B. The expansion of slavery in the lower South and adjacent western lands, and its gradual disappearance elsewhere, began to create distinctive regional attitudes toward the institution.
C. Enlightenment ideas and women’s experiences in the movement for independence promoted an ideal of “republican motherhood,” which called on white women to maintain and teach republican values within the family and granted women a new importance in American political culture.
Great Interactive Timeline on Period Three
Ch. 6 summary: French and Indian War and French and Indian War PPT
The French and Indian War in Pennsylvania
Ch. 7 Summary:Road to Revolution and Road to Revolution PPT notes
Three Terms you need to know:
1. Republicanism – the idea of a country and society where citizens govern themselves by subordinating their own selfish desires and looking out for the common good of the whole society; citizens must be virtuous, selfless, independent, courageous and involved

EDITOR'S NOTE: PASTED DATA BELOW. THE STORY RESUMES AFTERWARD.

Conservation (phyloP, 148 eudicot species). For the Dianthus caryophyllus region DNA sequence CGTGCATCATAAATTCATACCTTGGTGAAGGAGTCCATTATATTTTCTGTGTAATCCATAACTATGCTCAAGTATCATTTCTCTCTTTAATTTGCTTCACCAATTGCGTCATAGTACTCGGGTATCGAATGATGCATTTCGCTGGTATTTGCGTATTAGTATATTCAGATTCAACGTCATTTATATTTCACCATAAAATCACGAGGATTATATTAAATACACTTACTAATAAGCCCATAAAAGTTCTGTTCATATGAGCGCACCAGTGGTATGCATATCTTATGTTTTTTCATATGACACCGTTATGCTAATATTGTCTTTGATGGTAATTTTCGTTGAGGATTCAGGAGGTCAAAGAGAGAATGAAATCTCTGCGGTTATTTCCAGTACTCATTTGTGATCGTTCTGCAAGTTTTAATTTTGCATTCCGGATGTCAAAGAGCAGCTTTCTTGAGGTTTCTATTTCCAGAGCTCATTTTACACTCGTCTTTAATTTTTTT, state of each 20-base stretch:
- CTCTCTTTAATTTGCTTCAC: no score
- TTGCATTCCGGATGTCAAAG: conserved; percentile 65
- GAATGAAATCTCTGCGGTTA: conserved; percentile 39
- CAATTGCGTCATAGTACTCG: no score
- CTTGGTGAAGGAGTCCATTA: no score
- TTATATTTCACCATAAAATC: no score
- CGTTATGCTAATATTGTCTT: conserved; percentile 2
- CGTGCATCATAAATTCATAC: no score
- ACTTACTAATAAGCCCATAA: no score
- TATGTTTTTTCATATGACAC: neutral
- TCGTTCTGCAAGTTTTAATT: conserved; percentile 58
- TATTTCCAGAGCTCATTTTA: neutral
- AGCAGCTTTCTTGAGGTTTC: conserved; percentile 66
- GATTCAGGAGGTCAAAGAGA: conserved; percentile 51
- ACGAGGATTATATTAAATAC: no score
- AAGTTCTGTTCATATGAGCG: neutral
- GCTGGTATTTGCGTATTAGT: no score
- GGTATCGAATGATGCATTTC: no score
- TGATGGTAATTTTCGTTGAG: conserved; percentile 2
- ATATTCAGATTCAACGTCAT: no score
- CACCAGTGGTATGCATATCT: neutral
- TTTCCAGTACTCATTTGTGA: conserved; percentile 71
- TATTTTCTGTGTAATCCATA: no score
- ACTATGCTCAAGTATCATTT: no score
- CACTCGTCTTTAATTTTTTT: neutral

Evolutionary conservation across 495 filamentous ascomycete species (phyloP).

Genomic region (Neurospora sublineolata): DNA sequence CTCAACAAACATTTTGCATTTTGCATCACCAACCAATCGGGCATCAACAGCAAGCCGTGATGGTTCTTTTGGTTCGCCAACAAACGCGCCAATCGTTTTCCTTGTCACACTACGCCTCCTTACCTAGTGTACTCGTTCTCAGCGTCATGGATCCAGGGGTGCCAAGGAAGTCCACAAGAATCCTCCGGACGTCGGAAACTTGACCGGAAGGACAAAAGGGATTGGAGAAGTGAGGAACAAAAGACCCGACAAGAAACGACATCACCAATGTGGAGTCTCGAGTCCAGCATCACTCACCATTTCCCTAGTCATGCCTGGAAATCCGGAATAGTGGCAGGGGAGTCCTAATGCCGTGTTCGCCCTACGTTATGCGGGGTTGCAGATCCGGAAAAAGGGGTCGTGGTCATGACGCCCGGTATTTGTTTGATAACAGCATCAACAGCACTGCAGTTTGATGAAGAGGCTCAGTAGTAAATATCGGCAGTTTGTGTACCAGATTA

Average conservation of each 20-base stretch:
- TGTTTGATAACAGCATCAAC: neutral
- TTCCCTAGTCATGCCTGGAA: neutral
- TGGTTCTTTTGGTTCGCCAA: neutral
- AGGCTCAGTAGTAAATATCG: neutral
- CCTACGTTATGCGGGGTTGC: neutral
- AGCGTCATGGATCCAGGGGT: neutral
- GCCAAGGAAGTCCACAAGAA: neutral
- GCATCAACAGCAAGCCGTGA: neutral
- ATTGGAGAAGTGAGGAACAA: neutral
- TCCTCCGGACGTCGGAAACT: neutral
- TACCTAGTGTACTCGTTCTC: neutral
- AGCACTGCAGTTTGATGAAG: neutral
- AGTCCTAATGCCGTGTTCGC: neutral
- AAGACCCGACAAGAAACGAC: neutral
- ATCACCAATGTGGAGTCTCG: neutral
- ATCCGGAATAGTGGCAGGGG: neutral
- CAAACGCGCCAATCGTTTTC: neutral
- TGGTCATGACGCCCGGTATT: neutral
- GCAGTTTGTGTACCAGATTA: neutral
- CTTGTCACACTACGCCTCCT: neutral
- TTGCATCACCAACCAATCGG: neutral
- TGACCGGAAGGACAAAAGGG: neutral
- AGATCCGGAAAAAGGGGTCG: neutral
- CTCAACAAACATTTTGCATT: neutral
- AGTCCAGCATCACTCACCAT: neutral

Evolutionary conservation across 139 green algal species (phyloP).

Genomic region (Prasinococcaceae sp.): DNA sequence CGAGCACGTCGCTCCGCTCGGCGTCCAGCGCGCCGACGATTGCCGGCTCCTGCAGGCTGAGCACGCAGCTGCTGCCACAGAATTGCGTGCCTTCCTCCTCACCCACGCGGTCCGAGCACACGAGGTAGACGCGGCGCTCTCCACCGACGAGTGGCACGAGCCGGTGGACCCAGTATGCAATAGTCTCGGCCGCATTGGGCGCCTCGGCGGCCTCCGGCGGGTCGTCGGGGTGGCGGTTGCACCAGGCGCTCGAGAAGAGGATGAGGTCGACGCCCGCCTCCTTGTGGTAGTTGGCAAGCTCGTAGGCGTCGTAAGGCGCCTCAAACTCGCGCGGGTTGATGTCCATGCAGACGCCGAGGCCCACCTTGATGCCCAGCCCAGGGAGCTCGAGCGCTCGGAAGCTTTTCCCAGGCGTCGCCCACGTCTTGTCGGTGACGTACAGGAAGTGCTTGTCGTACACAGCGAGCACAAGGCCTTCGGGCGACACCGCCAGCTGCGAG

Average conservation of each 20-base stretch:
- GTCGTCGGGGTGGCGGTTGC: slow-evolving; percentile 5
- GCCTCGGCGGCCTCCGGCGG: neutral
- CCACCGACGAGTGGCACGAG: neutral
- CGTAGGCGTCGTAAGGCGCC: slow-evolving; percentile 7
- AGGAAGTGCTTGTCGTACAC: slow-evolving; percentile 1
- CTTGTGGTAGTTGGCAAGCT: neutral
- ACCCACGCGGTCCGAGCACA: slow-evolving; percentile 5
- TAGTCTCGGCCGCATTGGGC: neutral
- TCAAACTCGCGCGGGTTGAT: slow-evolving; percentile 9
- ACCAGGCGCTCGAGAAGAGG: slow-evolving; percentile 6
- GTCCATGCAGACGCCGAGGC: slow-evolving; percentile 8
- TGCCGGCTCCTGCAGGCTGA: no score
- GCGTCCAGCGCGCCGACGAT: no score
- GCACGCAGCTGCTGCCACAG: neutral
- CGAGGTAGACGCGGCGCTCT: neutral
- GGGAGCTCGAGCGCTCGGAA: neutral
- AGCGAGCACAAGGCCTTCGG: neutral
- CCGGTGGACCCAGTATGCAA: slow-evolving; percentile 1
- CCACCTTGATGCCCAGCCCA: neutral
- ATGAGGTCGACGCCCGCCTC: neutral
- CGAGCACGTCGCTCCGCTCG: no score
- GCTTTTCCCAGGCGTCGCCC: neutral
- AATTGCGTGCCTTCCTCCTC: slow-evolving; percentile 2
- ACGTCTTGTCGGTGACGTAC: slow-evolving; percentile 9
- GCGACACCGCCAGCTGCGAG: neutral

2. Whig ideology – Whigs were a group of British political critics who believed that citizens must be vigilant and suspicious of government’s corruption, aggression and attempts to take away their civil rights
3. Mercantilism – the economic theory that wealth is power and there is a limited amount of wealth in the world; a country’s goal, then, is to acquire as much wealth as possible and thus leave little to its competitors; countries can do this by exporting (thereby bringing in money/wealth) more than they import (thereby paying money for goods); colonies help in mercantilism because they provide products without importing them from other countries and they provide a market for exports